These weren't models. They flew.
Students, parents, faculty and staff crowded into the school's gym for demonstrations of three hovercraft made by groups of eight students from the junior Engineering Concepts class.
"This is the labor of love after 12 weeks," said Sandra Johnson, who teaches the Engineering Concepts class. "I am so proud of them," she said.
Each craft, held together by duct tape, had a deck made of plywood with a black tarp attached to the bottom as the air cushion. Industrial fans were used on the back to propel the vessels while leaf blowers were used to fill the cushion underneath.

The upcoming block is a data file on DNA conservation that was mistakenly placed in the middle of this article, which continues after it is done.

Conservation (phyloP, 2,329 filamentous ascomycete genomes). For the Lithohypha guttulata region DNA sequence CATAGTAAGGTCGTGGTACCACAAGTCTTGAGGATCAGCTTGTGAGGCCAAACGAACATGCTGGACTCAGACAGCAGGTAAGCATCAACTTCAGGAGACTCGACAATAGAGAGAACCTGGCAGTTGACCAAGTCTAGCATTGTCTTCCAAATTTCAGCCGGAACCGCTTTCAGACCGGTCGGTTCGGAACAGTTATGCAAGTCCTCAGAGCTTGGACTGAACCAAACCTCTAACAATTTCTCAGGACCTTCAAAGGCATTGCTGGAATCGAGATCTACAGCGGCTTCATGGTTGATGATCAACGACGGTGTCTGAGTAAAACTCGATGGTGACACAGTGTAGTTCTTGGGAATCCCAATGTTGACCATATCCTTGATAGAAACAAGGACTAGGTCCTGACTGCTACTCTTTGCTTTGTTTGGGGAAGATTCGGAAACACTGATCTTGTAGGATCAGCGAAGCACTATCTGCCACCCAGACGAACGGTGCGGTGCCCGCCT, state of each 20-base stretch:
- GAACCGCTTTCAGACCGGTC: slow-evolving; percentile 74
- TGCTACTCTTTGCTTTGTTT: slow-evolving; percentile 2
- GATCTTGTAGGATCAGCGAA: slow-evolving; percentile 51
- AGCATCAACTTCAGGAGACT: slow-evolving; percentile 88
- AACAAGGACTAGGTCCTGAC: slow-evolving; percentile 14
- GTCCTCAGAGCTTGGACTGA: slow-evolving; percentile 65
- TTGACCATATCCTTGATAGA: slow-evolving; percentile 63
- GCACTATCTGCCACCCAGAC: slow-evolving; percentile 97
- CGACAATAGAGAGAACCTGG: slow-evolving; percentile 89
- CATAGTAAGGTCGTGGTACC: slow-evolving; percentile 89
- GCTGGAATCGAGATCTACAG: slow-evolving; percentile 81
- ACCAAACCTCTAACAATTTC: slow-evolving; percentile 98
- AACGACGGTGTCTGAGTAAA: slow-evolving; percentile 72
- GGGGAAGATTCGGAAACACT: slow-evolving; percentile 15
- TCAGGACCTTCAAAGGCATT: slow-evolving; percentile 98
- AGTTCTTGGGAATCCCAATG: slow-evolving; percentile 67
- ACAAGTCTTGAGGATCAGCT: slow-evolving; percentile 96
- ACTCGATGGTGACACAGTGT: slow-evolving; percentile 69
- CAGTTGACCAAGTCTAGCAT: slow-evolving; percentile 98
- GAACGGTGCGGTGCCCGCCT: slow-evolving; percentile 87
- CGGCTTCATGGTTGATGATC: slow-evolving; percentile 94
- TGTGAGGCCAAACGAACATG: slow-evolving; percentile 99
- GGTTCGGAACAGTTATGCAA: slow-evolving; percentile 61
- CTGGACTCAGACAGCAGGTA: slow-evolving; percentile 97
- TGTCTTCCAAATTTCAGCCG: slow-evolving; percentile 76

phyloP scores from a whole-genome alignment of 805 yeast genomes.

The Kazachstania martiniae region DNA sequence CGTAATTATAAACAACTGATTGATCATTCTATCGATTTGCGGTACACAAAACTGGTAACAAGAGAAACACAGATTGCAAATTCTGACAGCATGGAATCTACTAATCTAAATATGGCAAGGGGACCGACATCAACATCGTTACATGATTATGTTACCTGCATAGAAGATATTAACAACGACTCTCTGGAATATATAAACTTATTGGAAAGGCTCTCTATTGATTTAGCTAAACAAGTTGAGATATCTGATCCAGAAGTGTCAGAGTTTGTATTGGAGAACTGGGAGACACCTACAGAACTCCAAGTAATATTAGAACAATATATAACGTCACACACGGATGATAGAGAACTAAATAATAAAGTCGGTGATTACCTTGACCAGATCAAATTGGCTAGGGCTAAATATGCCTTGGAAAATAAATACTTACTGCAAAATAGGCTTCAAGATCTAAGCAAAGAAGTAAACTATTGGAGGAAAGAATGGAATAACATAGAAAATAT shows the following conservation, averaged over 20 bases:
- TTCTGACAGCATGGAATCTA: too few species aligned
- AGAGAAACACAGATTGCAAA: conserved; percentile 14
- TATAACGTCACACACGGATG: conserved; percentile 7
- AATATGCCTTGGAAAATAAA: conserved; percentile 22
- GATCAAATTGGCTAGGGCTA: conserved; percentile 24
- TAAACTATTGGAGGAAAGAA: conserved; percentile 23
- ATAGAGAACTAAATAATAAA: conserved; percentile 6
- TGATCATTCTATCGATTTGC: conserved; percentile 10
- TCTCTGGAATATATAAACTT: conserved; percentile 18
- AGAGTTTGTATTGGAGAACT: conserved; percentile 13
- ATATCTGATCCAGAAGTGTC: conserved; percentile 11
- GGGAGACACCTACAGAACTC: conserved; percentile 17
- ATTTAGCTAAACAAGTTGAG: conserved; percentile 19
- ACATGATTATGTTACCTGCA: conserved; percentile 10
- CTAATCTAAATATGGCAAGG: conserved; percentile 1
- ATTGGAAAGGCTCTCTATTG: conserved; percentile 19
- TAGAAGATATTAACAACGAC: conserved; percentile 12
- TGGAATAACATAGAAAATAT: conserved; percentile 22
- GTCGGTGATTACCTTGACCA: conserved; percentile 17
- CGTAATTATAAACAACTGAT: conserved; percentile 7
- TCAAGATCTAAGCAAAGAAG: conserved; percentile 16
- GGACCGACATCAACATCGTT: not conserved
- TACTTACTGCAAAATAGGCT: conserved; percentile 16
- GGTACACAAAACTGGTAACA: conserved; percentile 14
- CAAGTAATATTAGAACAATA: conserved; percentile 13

"All of the air goes from the lowers to the middle and pushes everything up and little bits of air escape out the side, and so that is what makes it float," Tariq Cannonier said.
George Brown, a grandparent, said he and his family enjoyed watching how much fun their student, George "Freddy" Brown III, had putting the project together.
"I love the enthusiasm," he said. "It is infectious. And as long as they are learning, what more can you ask for?"
Johnson said building the hovercraft was easy for many of her students because they are "natural builders" and "love to use their hands."
The students worked through their Christmas break, Martin Luther King Day, snow days and after school to finish the project.
Junior-year builders Cannonier, Warren Stevens, John Burford and Michael Badke all said they were proud to present their projects to their peers.
"Whenever you think of A.R. Johnson, you think of health sciences," Cannonier said. "... So it's about time engineering got to shine."